Classmate Chiraag Dodhia, 24, of Kenya, was also startled by how many of the 1988 transportation predictions were on target. “Things like every car will have computers. Back then it wasn’t common for cars to have diagnostic features and low tire-pressure alarms,” he said.

Other things forecast by the magazine — magnetic induction that lifts cars off the road, car computers that talk to other cars’ computers — may be on the horizon, Dodhia said.

The 1988 forecasts saw a high-tech revolution occurring in public schools by 2013. There would be neighborhood satellite campuses of about 300 pupils with high-resolution computer screens for walls and ceilings. Desks would have built-in computers operated by smart cards.

“Her prediction was not that far off,” said graduate student Nikolaos Vagias, 26, of Greece. “We don’t have smart cards, but we have smartphones and tablets with all these applications. Just like the article said, the price of computers is going down so every kid can afford one.”

Hitendra Mistry, a 25-year-old student from India, noted that even Lockenour’s course is live-streamed to students elsewhere through USC’s Distance Educational Network.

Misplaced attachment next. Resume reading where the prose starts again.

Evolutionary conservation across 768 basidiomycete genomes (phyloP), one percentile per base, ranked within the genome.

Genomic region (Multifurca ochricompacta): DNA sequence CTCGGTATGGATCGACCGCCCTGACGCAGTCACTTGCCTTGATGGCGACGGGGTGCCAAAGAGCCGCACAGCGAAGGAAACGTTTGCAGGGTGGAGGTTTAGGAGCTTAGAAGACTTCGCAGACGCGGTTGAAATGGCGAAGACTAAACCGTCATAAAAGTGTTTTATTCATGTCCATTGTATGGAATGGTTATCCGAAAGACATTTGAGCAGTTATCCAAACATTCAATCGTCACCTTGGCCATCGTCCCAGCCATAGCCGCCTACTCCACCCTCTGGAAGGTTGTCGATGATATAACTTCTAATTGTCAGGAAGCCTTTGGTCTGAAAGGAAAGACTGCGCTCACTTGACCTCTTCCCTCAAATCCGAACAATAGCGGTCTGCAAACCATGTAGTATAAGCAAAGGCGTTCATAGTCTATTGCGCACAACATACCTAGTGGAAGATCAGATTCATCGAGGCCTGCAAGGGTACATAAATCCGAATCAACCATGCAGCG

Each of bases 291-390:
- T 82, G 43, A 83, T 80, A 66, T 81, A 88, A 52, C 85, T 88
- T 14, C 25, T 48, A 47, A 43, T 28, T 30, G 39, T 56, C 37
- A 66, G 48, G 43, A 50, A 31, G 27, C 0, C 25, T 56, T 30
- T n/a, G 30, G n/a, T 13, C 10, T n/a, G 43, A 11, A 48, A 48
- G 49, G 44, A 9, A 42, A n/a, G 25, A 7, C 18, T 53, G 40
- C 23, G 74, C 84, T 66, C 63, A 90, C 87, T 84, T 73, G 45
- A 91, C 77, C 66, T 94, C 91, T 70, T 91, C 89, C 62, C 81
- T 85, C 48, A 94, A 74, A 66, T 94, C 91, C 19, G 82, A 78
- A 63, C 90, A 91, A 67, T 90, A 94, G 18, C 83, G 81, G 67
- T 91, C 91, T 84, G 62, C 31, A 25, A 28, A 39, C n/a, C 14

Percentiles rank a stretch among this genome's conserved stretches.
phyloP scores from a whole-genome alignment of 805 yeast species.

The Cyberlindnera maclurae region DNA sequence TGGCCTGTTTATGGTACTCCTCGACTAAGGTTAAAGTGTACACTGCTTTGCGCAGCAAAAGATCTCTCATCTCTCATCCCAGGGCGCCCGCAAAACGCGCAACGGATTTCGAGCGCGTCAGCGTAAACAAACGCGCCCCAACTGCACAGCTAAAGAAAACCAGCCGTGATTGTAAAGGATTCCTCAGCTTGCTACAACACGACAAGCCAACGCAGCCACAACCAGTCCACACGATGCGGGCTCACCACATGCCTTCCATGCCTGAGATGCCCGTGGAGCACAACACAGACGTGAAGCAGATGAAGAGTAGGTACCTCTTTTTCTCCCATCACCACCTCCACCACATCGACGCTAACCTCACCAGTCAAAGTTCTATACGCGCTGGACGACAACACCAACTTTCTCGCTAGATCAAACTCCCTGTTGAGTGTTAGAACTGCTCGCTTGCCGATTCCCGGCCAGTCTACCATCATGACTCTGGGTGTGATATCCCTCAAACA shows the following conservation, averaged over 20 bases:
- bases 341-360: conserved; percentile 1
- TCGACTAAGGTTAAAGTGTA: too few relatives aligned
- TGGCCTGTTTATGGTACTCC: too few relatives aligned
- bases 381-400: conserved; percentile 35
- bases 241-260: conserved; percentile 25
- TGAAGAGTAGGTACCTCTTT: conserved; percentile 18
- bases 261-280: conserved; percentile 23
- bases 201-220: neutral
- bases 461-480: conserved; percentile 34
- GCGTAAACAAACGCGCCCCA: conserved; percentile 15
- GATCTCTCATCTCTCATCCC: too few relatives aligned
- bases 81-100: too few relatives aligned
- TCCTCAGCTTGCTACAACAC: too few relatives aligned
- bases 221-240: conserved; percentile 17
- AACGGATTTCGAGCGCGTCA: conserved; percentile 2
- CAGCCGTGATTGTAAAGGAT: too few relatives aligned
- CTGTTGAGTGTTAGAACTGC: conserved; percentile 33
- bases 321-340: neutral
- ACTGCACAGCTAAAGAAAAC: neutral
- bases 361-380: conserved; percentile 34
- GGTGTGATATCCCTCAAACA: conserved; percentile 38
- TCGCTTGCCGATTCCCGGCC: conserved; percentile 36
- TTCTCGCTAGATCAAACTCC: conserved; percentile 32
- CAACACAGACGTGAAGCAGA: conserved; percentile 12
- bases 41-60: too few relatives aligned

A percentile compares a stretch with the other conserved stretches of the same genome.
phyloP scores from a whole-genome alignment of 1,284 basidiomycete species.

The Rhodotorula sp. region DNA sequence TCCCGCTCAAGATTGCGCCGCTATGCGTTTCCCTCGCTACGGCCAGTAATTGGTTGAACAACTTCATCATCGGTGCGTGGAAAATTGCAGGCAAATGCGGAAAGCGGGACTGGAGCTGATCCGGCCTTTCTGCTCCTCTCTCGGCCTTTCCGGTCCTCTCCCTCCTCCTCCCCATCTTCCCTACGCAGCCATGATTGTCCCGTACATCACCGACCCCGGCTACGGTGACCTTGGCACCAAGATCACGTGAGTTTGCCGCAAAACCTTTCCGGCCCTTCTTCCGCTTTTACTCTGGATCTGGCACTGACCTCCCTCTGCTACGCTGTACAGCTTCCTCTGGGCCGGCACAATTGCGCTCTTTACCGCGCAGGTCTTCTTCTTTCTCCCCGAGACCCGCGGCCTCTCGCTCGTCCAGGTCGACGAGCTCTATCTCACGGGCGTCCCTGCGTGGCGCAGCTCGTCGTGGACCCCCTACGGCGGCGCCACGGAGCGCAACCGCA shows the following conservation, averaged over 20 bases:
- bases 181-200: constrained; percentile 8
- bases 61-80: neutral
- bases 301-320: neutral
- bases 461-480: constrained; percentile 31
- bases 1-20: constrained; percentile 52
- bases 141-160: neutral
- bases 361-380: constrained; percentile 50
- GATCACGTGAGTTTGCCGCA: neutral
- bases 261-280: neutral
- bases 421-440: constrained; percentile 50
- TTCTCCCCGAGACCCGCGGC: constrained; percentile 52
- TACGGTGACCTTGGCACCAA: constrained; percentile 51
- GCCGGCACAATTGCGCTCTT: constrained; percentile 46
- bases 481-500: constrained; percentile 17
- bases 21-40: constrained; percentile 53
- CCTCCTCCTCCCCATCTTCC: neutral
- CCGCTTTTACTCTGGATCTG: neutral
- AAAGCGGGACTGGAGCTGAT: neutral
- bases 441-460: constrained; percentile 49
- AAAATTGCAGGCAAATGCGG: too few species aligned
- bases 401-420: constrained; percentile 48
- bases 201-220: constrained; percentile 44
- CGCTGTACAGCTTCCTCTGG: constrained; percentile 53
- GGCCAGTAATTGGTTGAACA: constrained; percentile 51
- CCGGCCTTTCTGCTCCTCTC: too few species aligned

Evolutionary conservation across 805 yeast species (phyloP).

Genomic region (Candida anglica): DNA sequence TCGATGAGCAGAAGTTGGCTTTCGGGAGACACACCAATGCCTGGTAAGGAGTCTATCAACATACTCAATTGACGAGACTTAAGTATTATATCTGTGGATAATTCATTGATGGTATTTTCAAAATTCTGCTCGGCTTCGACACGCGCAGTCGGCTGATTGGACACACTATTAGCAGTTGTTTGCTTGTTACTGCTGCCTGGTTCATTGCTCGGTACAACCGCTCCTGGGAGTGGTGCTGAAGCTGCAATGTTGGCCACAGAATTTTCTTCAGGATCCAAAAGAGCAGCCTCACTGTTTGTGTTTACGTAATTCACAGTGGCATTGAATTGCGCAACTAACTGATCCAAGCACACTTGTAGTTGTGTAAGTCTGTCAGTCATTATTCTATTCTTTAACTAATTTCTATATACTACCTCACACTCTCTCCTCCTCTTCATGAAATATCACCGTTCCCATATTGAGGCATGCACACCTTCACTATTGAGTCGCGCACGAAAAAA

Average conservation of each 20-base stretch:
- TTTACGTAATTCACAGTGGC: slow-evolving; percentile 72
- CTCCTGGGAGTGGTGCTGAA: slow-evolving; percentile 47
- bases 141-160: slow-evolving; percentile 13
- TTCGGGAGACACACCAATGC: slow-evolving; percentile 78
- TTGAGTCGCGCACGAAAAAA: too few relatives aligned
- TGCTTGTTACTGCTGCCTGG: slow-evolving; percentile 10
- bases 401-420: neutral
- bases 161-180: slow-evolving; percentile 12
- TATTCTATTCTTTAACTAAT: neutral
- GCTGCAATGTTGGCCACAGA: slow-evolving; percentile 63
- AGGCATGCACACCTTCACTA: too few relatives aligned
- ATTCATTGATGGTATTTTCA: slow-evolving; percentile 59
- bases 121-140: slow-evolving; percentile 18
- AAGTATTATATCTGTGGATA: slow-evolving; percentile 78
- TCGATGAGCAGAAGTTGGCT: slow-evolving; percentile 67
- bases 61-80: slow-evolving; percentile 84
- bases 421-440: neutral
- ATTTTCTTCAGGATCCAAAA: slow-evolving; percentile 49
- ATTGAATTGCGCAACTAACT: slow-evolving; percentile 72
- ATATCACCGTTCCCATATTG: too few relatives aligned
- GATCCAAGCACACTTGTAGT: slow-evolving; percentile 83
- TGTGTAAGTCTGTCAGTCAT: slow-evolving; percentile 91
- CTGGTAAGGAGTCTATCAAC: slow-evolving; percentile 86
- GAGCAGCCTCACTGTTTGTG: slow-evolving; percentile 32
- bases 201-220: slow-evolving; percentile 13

Walter Glaeser, a 50-year-old Boeing systems engineer who lives in St. Louis, is one of nine students taking the class through the network. Some of the magazine’s predictions were far-fetched, he said, but then again, “I’ve never actually met any of my USC professors face to face in the time I’ve been pursuing my master’s degree.”

Some of the original 1988 article is a little locally focused to be of much interest to non Los Angelenos, but man, oh man is it fascinating to those of us who live here to see how much of if they—especially Syd Mead, who once called science fiction “reality ahead of schedule”—got right. If the image on the cover didn’t predict today’s gleaming, overly-developed area near the Staples Center in downtown LA with eerie prescience—downtown was exactly like Mad Max back in 1988, one of the worst, most insane skidrow areas in all of America—then I don’t know what would have!

Ironically, it was the Los Angeles Times Magazine itself that didn’t make it to 2013, as the magazine was shuttered in 2012.

Posted by Richard Metzger
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03.15.2013
05:25 pm
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‘Blade Runner’ Convention Reel, 1982
08.31.2011
12:01 pm
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From Vimeo user Future Noir:

One of the Blade Runner Convention Reels featuring interviews with Ridley Scott, Syd Mead and Douglas Trumbull about making Blade Runner universe. This 16 mm featurette, made by M. K. Productions in 1982, is specifically designed to circulate through the country’s various horror, fantasy and science fiction conventions.

 

 
Previously on Dangerous Minds:
‘Blade Runner’ Polaroids
Blade Runner revisited

(via Super Punch)

Posted by Tara McGinley
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08.31.2011
12:01 pm